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Haymore v. Chadwick Nursing & Rehabilitation Center

United States District Court, S.D. Mississippi, Northern Division

August 28, 2014

ANNIE M. HAYMORE, BY AND THROUGH MAXINE HAYMORE, AS ATTORNEY-IN-FACT, Plaintiff,
v.
CHADWICK NURSING & REHABILITATION CENTER; CHADWICK NURSING & REHABILITATION CENTER, LLC; AURORA CARES, LLC; AURORA HEALTHCARE, LLC; CORPORATIONS A-G; JANE DOES A-G; AND JOHN DOES A-G, Defendants.

MEMORANDUM OPINION AND ORDER DENYING DEFENDANT'S MOTION FOR SUMMARY JUDGMENT

HALIL SULEYMAN OZERDEN, District Judge.

BEFORE THE COURT is a Motion for Summary Judgment [60] filed by Defendant Chadwick Nursing and Rehabilitation Center, LLC. Plaintiff Annie M. Haymore, by and through Maxine Haymore, as Attorney-in-fact, has filed a Response [71] in Opposition to the Motion, and Defendant has filed a Rebuttal [73]. Having considered the pleadings on file, the briefs and arguments of the parties, the record, and relevant legal authorities, the Court finds that Defendant's Motion for Summary Judgment [60] should be denied.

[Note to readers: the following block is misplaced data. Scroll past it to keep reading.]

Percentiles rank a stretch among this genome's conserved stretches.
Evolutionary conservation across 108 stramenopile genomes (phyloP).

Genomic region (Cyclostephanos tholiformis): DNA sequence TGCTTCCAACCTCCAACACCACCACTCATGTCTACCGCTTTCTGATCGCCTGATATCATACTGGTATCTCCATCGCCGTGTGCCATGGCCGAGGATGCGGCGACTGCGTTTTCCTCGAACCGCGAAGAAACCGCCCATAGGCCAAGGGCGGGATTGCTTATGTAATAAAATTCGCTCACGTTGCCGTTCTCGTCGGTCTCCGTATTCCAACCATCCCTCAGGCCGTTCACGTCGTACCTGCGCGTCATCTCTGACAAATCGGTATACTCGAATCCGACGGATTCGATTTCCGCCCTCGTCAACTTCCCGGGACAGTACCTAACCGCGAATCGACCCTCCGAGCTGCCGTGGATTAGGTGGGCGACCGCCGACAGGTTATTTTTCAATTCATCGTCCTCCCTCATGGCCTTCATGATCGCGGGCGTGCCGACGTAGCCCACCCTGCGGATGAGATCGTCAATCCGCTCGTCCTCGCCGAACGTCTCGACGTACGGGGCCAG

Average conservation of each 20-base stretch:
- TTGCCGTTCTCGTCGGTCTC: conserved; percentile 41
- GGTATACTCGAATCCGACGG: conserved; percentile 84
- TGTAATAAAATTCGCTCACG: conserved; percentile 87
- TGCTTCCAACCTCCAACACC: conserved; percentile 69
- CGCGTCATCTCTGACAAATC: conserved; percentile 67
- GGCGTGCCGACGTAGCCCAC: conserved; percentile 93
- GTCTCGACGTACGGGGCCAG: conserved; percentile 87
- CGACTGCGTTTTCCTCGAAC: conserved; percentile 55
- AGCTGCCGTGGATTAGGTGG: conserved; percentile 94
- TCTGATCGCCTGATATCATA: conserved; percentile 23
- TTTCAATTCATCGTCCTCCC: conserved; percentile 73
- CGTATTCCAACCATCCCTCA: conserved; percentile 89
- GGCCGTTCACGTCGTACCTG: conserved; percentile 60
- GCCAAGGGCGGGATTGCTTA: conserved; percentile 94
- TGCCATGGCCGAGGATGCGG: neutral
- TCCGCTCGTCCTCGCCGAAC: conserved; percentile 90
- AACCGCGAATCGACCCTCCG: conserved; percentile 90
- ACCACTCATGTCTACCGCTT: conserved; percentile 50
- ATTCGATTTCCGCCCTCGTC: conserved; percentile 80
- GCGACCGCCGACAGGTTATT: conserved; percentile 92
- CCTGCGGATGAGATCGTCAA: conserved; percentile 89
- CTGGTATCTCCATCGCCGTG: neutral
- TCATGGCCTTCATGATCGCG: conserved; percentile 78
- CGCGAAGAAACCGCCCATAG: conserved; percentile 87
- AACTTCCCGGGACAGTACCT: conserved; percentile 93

I. BACKGROUND

Annie Haymore was a patient at Chadwick Nursing and Rehabilitation Center, LLC ("Chadwick") from July 29, 2009, until February 2, 2010. Exp. Report of Dr. Wright [71-1] at pp. 2-3. Upon entering the facility, Ms. Haymore was 79 years old and had a medical history of strokes, diabetes, hypertension, and dementia. Exp. Report of Dr. Gregg [67] at p. 1. She was totally dependent on the nursing staff for locomotion, dressing, eating, personal hygiene, and bathing, and also required extensive assistance in bed mobility and toilet use. Exp. Report of Dr. Wright [71-1] at p. 2. Dr. James Farmer was her attending physician while at Chadwick. Exp. Report of Dr. Gregg [67] at p. 2.[1]